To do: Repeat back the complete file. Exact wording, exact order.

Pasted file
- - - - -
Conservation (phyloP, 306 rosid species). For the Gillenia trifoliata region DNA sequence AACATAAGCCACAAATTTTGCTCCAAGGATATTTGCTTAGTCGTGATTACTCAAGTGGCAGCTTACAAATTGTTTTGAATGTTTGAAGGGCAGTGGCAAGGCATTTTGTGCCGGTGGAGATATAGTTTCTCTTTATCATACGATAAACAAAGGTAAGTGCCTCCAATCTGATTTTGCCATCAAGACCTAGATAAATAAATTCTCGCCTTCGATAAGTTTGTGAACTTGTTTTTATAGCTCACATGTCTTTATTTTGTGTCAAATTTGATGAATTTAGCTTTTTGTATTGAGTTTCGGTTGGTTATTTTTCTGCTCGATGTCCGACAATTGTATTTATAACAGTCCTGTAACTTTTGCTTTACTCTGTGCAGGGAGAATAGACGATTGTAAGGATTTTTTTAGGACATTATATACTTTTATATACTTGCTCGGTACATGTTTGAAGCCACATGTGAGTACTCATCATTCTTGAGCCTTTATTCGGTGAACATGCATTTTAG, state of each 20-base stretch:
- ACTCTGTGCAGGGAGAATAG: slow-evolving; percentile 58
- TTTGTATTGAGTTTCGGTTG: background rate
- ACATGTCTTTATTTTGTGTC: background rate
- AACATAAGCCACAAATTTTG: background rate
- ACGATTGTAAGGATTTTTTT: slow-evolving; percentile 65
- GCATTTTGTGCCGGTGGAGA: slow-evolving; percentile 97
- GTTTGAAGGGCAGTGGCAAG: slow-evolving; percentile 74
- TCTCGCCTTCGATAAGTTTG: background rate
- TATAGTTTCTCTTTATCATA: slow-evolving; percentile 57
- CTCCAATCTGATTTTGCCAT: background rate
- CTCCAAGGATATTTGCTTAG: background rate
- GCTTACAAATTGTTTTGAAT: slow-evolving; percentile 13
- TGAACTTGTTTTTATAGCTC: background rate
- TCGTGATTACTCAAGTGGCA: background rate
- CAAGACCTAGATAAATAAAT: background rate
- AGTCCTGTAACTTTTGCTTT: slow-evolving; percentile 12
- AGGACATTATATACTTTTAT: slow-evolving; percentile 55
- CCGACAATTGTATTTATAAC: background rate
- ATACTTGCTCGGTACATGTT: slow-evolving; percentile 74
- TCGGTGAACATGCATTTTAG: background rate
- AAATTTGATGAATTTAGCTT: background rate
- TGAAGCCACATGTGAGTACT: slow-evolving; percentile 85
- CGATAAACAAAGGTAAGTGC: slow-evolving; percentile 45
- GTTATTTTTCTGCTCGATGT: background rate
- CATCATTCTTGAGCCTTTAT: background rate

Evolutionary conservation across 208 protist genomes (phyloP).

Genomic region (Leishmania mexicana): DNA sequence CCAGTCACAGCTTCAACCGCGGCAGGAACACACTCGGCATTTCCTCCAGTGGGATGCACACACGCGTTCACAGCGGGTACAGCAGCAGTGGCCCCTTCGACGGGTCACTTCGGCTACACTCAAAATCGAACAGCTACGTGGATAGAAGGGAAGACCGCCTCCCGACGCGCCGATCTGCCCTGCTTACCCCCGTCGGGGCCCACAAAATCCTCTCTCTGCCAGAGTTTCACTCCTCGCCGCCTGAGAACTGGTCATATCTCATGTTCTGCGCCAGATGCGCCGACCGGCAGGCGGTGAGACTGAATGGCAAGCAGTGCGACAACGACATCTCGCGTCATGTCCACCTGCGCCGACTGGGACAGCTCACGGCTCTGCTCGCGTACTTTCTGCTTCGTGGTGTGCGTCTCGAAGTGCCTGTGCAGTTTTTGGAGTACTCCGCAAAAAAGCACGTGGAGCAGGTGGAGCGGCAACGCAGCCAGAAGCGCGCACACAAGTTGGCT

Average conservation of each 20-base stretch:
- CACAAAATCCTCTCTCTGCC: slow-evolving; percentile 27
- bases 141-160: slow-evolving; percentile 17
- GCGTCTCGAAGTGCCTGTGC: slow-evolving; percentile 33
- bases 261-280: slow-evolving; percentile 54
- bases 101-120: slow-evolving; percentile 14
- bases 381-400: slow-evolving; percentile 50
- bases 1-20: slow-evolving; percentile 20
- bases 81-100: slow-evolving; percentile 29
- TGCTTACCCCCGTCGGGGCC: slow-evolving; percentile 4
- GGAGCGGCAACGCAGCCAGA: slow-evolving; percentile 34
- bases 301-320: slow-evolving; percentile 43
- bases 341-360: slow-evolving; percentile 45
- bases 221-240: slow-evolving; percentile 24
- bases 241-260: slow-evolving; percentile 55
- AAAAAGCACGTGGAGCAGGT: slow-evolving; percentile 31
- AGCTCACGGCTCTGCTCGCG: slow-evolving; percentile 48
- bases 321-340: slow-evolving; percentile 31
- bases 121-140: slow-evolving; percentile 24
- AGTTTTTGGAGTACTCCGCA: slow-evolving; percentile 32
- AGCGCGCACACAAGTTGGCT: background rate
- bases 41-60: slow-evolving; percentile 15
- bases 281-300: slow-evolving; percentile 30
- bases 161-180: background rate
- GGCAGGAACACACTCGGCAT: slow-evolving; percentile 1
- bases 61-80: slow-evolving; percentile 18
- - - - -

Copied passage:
Conservation (phyloP, 306 rosid species). For the Gillenia trifoliata region DNA sequence AACATAAGCCACAAATTTTGCTCCAAGGATATTTGCTTAGTCGTGATTACTCAAGTGGCAGCTTACAAATTGTTTTGAATGTTTGAAGGGCAGTGGCAAGGCATTTTGTGCCGGTGGAGATATAGTTTCTCTTTATCATACGATAAACAAAGGTAAGTGCCTCCAATCTGATTTTGCCATCAAGACCTAGATAAATAAATTCTCGCCTTCGATAAGTTTGTGAACTTGTTTTTATAGCTCACATGTCTTTATTTTGTGTCAAATTTGATGAATTTAGCTTTTTGTATTGAGTTTCGGTTGGTTATTTTTCTGCTCGATGTCCGACAATTGTATTTATAACAGTCCTGTAACTTTTGCTTTACTCTGTGCAGGGAGAATAGACGATTGTAAGGATTTTTTTAGGACATTATATACTTTTATATACTTGCTCGGTACATGTTTGAAGCCACATGTGAGTACTCATCATTCTTGAGCCTTTATTCGGTGAACATGCATTTTAG, state of each 20-base stretch:
- ACTCTGTGCAGGGAGAATAG: slow-evolving; percentile 58
- TTTGTATTGAGTTTCGGTTG: background rate
- ACATGTCTTTATTTTGTGTC: background rate
- AACATAAGCCACAAATTTTG: background rate
- ACGATTGTAAGGATTTTTTT: slow-evolving; percentile 65
- GCATTTTGTGCCGGTGGAGA: slow-evolving; percentile 97
- GTTTGAAGGGCAGTGGCAAG: slow-evolving; percentile 74
- TCTCGCCTTCGATAAGTTTG: background rate
- TATAGTTTCTCTTTATCATA: slow-evolving; percentile 57
- CTCCAATCTGATTTTGCCAT: background rate
- CTCCAAGGATATTTGCTTAG: background rate
- GCTTACAAATTGTTTTGAAT: slow-evolving; percentile 13
- TGAACTTGTTTTTATAGCTC: background rate
- TCGTGATTACTCAAGTGGCA: background rate
- CAAGACCTAGATAAATAAAT: background rate
- AGTCCTGTAACTTTTGCTTT: slow-evolving; percentile 12
- AGGACATTATATACTTTTAT: slow-evolving; percentile 55
- CCGACAATTGTATTTATAAC: background rate
- ATACTTGCTCGGTACATGTT: slow-evolving; percentile 74
- TCGGTGAACATGCATTTTAG: background rate
- AAATTTGATGAATTTAGCTT: background rate
- TGAAGCCACATGTGAGTACT: slow-evolving; percentile 85
- CGATAAACAAAGGTAAGTGC: slow-evolving; percentile 45
- GTTATTTTTCTGCTCGATGT: background rate
- CATCATTCTTGAGCCTTTAT: background rate

Evolutionary conservation across 208 protist genomes (phyloP).

Genomic region (Leishmania mexicana): DNA sequence CCAGTCACAGCTTCAACCGCGGCAGGAACACACTCGGCATTTCCTCCAGTGGGATGCACACACGCGTTCACAGCGGGTACAGCAGCAGTGGCCCCTTCGACGGGTCACTTCGGCTACACTCAAAATCGAACAGCTACGTGGATAGAAGGGAAGACCGCCTCCCGACGCGCCGATCTGCCCTGCTTACCCCCGTCGGGGCCCACAAAATCCTCTCTCTGCCAGAGTTTCACTCCTCGCCGCCTGAGAACTGGTCATATCTCATGTTCTGCGCCAGATGCGCCGACCGGCAGGCGGTGAGACTGAATGGCAAGCAGTGCGACAACGACATCTCGCGTCATGTCCACCTGCGCCGACTGGGACAGCTCACGGCTCTGCTCGCGTACTTTCTGCTTCGTGGTGTGCGTCTCGAAGTGCCTGTGCAGTTTTTGGAGTACTCCGCAAAAAAGCACGTGGAGCAGGTGGAGCGGCAACGCAGCCAGAAGCGCGCACACAAGTTGGCT

Average conservation of each 20-base stretch:
- CACAAAATCCTCTCTCTGCC: slow-evolving; percentile 27
- bases 141-160: slow-evolving; percentile 17
- GCGTCTCGAAGTGCCTGTGC: slow-evolving; percentile 33
- bases 261-280: slow-evolving; percentile 54
- bases 101-120: slow-evolving; percentile 14
- bases 381-400: slow-evolving; percentile 50
- bases 1-20: slow-evolving; percentile 20
- bases 81-100: slow-evolving; percentile 29
- TGCTTACCCCCGTCGGGGCC: slow-evolving; percentile 4
- GGAGCGGCAACGCAGCCAGA: slow-evolving; percentile 34
- bases 301-320: slow-evolving; percentile 43
- bases 341-360: slow-evolving; percentile 45
- bases 221-240: slow-evolving; percentile 24
- bases 241-260: slow-evolving; percentile 55
- AAAAAGCACGTGGAGCAGGT: slow-evolving; percentile 31
- AGCTCACGGCTCTGCTCGCG: slow-evolving; percentile 48
- bases 321-340: slow-evolving; percentile 31
- bases 121-140: slow-evolving; percentile 24
- AGTTTTTGGAGTACTCCGCA: slow-evolving; percentile 32
- AGCGCGCACACAAGTTGGCT: background rate
- bases 41-60: slow-evolving; percentile 15
- bases 281-300: slow-evolving; percentile 30
- bases 161-180: background rate
- GGCAGGAACACACTCGGCAT: slow-evolving; percentile 1
- bases 61-80: slow-evolving; percentile 18